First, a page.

The European Union (EU) is grappling with a dilemma as it considers proposed amendments to its Packaging and Packaging Waste Regulations (PPWR).

The EU’s intention is to reduce waste and pollution through new rules, but recent amendments have raised concerns about their unintended consequences.

One particular amendment mandating the reuse of packaging has the potential to cause a surge in plastic waste, contradicting the EU’s environmental goals. The amendments may be counterproductive and have a negative impact on recycling efforts and the environment.

Amendments favour mandatory re-use rules for plastic packaging

The proposed amendments to the PPWR include mandatory re-use rules for transport packaging. However, critics argue that these rules are too broad and do not consider the nuances of different packaging materials.

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While the intention in promoting re-use is commendable, there is concern that imposing such rules without sufficient consideration can penalise recyclable materials such as cardboard and inadvertently favour the plastics industry.

Trade association FEFCO [the Fédération Européenne des Fabricants de Carton Ondule or European Federation of Corrugated Board Manufacturers]’s analysis indicates that rather than seeing a significant reduction, the amount of unnecessary plastic transport packaging produced could double by 2040.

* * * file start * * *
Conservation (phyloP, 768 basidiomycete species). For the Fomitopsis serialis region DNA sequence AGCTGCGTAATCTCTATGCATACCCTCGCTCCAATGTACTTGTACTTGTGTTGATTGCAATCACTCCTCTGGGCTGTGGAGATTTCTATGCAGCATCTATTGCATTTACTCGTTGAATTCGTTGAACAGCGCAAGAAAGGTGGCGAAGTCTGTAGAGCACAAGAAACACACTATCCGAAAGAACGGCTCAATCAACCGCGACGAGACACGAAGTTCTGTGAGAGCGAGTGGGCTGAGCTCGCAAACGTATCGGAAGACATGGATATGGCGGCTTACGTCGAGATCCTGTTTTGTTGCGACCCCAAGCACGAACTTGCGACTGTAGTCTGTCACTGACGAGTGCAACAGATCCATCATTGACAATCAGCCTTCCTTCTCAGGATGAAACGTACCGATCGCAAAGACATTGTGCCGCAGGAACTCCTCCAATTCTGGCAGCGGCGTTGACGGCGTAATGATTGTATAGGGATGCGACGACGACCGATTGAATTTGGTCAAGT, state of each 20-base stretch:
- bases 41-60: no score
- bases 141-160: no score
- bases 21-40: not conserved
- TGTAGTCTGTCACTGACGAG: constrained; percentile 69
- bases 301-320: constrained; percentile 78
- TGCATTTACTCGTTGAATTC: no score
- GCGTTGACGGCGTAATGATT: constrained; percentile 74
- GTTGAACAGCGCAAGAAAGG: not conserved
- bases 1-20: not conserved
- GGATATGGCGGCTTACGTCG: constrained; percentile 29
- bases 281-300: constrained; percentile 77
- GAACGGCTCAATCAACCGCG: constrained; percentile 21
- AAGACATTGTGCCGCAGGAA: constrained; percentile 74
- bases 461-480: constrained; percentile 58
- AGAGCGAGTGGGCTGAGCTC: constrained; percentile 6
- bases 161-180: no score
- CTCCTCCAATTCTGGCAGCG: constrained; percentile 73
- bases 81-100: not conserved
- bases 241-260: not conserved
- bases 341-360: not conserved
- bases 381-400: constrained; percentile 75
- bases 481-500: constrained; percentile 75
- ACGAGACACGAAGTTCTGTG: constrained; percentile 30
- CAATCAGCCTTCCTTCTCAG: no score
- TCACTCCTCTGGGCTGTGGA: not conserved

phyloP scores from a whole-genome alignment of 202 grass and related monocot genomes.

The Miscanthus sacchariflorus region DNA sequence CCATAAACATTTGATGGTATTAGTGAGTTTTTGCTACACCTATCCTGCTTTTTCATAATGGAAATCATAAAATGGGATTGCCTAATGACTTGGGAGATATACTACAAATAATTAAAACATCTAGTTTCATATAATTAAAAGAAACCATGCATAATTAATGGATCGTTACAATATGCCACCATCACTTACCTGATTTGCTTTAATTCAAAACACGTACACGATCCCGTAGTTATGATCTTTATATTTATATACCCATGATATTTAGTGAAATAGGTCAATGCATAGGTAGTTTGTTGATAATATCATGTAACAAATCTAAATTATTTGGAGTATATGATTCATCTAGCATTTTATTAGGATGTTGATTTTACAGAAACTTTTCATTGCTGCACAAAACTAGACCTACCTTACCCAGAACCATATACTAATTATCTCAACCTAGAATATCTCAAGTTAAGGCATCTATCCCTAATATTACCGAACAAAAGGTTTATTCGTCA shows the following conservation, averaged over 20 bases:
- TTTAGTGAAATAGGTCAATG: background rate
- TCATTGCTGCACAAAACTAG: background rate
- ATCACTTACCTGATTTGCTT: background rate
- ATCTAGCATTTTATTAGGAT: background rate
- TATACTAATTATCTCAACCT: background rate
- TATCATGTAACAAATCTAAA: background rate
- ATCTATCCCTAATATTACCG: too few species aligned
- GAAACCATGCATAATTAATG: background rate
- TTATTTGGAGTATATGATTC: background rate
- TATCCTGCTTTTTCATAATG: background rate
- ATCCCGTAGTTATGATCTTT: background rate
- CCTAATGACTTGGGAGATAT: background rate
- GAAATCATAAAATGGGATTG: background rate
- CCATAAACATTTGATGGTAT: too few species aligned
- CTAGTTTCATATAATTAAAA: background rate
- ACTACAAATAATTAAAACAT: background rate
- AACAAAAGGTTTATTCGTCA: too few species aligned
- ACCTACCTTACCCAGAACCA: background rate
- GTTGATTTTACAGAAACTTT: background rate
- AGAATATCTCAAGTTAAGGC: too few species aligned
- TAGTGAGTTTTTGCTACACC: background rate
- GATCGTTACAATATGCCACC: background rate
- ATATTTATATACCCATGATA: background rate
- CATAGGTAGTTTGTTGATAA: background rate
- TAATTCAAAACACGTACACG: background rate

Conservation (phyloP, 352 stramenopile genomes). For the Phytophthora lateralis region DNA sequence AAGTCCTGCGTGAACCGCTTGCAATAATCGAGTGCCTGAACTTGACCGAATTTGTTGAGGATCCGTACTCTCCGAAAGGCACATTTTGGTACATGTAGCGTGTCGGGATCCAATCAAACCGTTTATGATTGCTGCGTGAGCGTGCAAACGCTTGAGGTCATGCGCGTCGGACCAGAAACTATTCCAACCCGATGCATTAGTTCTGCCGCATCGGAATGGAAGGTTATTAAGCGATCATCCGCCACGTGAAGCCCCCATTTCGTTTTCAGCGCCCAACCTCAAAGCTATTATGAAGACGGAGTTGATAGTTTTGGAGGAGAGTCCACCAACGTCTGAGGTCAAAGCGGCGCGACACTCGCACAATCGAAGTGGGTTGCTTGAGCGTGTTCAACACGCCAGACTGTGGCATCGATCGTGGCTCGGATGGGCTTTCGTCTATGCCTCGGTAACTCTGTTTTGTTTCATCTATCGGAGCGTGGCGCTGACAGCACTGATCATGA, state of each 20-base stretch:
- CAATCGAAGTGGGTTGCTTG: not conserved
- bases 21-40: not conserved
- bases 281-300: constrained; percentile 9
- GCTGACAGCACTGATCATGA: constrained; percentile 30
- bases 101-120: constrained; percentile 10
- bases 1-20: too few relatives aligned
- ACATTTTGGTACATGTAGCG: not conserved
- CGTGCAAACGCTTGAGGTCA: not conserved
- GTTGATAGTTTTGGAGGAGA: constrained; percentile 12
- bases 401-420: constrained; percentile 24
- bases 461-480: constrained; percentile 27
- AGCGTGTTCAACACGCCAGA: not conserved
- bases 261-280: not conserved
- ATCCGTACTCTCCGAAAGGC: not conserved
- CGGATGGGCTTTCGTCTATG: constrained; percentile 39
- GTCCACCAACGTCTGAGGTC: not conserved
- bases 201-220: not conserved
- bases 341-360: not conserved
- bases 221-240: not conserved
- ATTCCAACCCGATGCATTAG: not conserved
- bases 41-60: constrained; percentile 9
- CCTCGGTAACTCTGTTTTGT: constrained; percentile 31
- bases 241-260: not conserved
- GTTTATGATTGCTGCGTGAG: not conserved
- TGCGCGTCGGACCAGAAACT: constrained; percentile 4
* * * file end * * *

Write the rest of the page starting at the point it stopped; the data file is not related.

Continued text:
Cardboard in the circular economy

Smurfit Kappa, a leading packaging company, emphasises the importance of sustainable packaging and highlights the role of substitutes for plastics, particularly renewable, recyclable and biodegradable paper-based products.

Cardboard in particular plays a vital role in the EU’s transition toward a circular economy. Smurfit Kappa’s CEO, Saverio Mayer, underlines the fact that cardboard is fully renewable, recyclable and biodegradable.

The company has a high-performance recycling system for cardboard, achieving a recycling rate above 90% – the highest among all packaging materials in Europe.

With an average recycled content of 89%, corrugated cardboard packaging contributes significantly to reducing plastic usage and waste.

Environmental harms of plastic packaging

Only 9% of plastic is globally recycled. This low rate has negative environmental impacts and coupled with the use of fossil fuels in plastic production, creates an unsustainable situation. While a small portion of plastic may be recycled, it ultimately contributes to CO₂ emissions when burned or when it becomes litter, since it is unable to biodegrade as cardboard does.

The need for reducing plastic production is urgent, and campaigners, including Greenpeace, rightly argue that increasing plastic usage contradicts the principles of a circular economy.